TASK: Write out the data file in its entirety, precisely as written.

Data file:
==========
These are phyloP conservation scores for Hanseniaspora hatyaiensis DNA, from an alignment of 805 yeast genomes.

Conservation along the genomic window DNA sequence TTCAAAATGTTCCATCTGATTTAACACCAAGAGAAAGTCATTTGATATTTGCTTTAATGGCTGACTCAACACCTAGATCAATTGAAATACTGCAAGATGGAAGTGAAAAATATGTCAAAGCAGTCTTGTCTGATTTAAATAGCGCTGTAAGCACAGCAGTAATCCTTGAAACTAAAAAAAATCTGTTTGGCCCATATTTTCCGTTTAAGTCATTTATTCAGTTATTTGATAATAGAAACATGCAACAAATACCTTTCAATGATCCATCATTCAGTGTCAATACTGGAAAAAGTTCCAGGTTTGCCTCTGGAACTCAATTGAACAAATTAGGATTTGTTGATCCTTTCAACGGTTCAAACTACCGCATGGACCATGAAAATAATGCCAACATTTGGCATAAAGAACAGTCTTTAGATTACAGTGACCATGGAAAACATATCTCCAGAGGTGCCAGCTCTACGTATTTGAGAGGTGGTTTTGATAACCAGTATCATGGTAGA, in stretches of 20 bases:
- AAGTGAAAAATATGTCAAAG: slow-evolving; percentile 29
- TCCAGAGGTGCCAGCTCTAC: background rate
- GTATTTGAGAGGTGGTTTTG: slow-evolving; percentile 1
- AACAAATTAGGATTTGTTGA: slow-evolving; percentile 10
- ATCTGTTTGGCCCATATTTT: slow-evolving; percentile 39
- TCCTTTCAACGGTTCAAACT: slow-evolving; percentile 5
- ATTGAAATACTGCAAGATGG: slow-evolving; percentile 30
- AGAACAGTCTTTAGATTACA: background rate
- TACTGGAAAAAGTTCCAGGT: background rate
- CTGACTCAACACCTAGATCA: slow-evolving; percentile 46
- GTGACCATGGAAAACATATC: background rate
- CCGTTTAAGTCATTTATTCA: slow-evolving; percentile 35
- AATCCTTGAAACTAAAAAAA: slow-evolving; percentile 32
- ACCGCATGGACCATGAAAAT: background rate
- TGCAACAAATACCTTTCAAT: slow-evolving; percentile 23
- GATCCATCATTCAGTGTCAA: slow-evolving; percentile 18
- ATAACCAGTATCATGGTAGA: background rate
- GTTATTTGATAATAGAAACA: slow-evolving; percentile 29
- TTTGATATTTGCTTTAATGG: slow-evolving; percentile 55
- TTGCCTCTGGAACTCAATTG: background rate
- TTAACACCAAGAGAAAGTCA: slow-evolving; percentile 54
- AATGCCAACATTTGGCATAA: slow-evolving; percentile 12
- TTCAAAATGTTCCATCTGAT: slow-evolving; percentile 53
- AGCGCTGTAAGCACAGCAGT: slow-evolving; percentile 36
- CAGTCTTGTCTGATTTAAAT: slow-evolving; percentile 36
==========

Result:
These are phyloP conservation scores for Hanseniaspora hatyaiensis DNA, from an alignment of 805 yeast genomes.

Conservation along the genomic window DNA sequence TTCAAAATGTTCCATCTGATTTAACACCAAGAGAAAGTCATTTGATATTTGCTTTAATGGCTGACTCAACACCTAGATCAATTGAAATACTGCAAGATGGAAGTGAAAAATATGTCAAAGCAGTCTTGTCTGATTTAAATAGCGCTGTAAGCACAGCAGTAATCCTTGAAACTAAAAAAAATCTGTTTGGCCCATATTTTCCGTTTAAGTCATTTATTCAGTTATTTGATAATAGAAACATGCAACAAATACCTTTCAATGATCCATCATTCAGTGTCAATACTGGAAAAAGTTCCAGGTTTGCCTCTGGAACTCAATTGAACAAATTAGGATTTGTTGATCCTTTCAACGGTTCAAACTACCGCATGGACCATGAAAATAATGCCAACATTTGGCATAAAGAACAGTCTTTAGATTACAGTGACCATGGAAAACATATCTCCAGAGGTGCCAGCTCTACGTATTTGAGAGGTGGTTTTGATAACCAGTATCATGGTAGA, in stretches of 20 bases:
- AAGTGAAAAATATGTCAAAG: slow-evolving; percentile 29
- TCCAGAGGTGCCAGCTCTAC: background rate
- GTATTTGAGAGGTGGTTTTG: slow-evolving; percentile 1
- AACAAATTAGGATTTGTTGA: slow-evolving; percentile 10
- ATCTGTTTGGCCCATATTTT: slow-evolving; percentile 39
- TCCTTTCAACGGTTCAAACT: slow-evolving; percentile 5
- ATTGAAATACTGCAAGATGG: slow-evolving; percentile 30
- AGAACAGTCTTTAGATTACA: background rate
- TACTGGAAAAAGTTCCAGGT: background rate
- CTGACTCAACACCTAGATCA: slow-evolving; percentile 46
- GTGACCATGGAAAACATATC: background rate
- CCGTTTAAGTCATTTATTCA: slow-evolving; percentile 35
- AATCCTTGAAACTAAAAAAA: slow-evolving; percentile 32
- ACCGCATGGACCATGAAAAT: background rate
- TGCAACAAATACCTTTCAAT: slow-evolving; percentile 23
- GATCCATCATTCAGTGTCAA: slow-evolving; percentile 18
- ATAACCAGTATCATGGTAGA: background rate
- GTTATTTGATAATAGAAACA: slow-evolving; percentile 29
- TTTGATATTTGCTTTAATGG: slow-evolving; percentile 55
- TTGCCTCTGGAACTCAATTG: background rate
- TTAACACCAAGAGAAAGTCA: slow-evolving; percentile 54
- AATGCCAACATTTGGCATAA: slow-evolving; percentile 12
- TTCAAAATGTTCCATCTGAT: slow-evolving; percentile 53
- AGCGCTGTAAGCACAGCAGT: slow-evolving; percentile 36
- CAGTCTTGTCTGATTTAAAT: slow-evolving; percentile 36